From Wilderness to Wonder: The Story of Our Founder

I just got done watching the movie Wonder, about a boy named August Pullman who has a facial deformity and has to deal with the most trying, harshest battle ground on planet earth: middle school.

Judging by the happiness of the ending, the movie might have been produced by Disney. Without spoiling it for you, the boy who should’ve been bullied into oblivion becomes the hero. Shocking plot line.

While it is undoubtedly a movie that gives the viewer hope, it is a hopelessly inaccurate portrayal of what it’s like to feel like the space man in your school. I would know, I got bullied so bad in Jr High eventually the principal realized it was easier to kick me out than to deal with all the people shitting on me.

Forgive my language. They never shit on me, they just insisted I drink urine.

So August Pullmans’ everywhere, take it from someone who pulled through: it gets better. Let me explain.


Admittedly, being bullied was my fault. In 3rd grade, I made a conscious decision that I was not popular specifically because I couldn’t play soccer. I went about formulating a mental list of everyone in every social clique in my elementary school and gave them varying ranks of popularity. Soccer was the great equalizer. No matter what group you were a part of, if you could kick a ball you could be part of it all. They let me play once, I forgot what team i was on and scored against myself. I didn’t get picked to play after we lost that game.

You know how many of those kids still play soccer? None. You know how much that game matters now? It doesn’t. Spend your free time doing just that: being free. Whatever you like doing is more important than someone else’s opinion of it.


This is a double edged sword. Good news, the clique that beats you up every day will get disbanded before they can legally drink. Bad news, the person that’s got your back right now really doesn’t. Be prepared for it. The reason why bullying works is because you’re alone and they’re not. You can’t see your future, but PLEASE trust someone who’s seen an identical future through: you end up being the one with the squad.

There were two people named Tom in my childhood. One I thought was my friend cuz he knocked the wind out of a kid who was pushing me and the other Tom was the kid pushing me. I found out good guy Tom just liked punching people later on when he hit me, and bad guy Tom got arrested in high school for selling pot. Neither of them do anything of note with their lives nowadays. Evidently you can’t sucker punch your way through a job interview.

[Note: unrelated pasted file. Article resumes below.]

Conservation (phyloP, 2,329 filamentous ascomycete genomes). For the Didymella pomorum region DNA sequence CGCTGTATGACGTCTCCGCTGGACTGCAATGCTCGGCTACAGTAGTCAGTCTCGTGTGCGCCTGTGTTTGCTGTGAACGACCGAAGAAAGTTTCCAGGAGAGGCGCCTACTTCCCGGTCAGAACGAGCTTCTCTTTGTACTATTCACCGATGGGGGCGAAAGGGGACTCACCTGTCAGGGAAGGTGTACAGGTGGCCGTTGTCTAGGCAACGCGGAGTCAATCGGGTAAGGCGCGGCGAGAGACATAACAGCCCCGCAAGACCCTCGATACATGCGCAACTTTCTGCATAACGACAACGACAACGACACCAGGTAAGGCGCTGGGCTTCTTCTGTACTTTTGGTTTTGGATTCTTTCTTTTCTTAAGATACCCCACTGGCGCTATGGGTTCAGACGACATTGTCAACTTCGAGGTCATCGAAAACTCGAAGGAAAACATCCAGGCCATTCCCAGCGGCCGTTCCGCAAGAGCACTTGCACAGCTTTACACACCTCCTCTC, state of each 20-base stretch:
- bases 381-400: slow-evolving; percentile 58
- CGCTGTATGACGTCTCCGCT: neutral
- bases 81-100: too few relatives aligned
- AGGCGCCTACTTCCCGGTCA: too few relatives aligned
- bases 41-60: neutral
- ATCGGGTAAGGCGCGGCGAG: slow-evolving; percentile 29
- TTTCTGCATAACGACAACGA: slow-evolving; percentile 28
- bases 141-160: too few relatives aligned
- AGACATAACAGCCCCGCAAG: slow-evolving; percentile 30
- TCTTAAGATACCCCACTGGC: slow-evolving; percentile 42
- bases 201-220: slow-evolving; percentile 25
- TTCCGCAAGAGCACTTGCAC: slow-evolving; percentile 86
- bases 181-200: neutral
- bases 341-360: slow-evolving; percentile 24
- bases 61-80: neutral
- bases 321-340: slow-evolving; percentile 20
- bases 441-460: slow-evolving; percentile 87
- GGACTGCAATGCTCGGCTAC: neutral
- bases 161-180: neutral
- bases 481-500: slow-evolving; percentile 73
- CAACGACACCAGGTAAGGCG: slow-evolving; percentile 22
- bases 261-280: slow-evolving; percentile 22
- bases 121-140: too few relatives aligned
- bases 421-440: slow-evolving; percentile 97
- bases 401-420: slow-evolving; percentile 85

Despite being a human toilet, I’ve found that not everyone is full of crap. Both Toms were dealing with things at home that made them have no choice but to act the way they did, and looking back on it I don’t think I wouldve acted any different if I were in their shoes. Ultimately the hardest thing to ever hit you will be the idea that people aren’t horrible, but things that happen to them are. Separate your bully from their actions and it will become much easier to forgive them.


Maybe you’ve heard the line “holding a grudge is like drinking poison and expecting the other person to die.” That’s the truth, and here’s why. Eventually your bullies will go on to be the party animals and then the drunks and then the dead beats. But you will still be you. You’ll still wake up in the morning, no matter how much you wish you hadn’t. And if you go on through life harboring the hate they’ve long forgotten about, you will never stop being bullied. The hardest thing to do is let it go. The strongest thing you can do, is let it go.

I’ll never forget one day towards the end of 8th grade, after someone had been to history class. This person sat across the lunch table from me and told me how if I was a Jew they wish they could be Hitler, so they could “gas me like the rest of them.”

He forgot about two things: Hitler killed himself, and I’m a Christian. And I force myself to forgive him.

Today in addition to being “Moderator In Chief” of this website I work in construction, and the building where my friend Cheilean and I took these pictures is my most recent project. I haven’t talked to the people mentioned in this story in years, but for work I talk to tons of people everyday. Imagine if I had used the way I was treated to determine how I interact with people now. I wouldn’t have this job, that’s for sure. And if I had held onto that hate, there would be no website either.

This website is very much like construction. It’s here to build up people, in the same way I get paid to build up buildings. What my past did was undoubtedly destructive, but what that demolition did was create space to build the man I am today.

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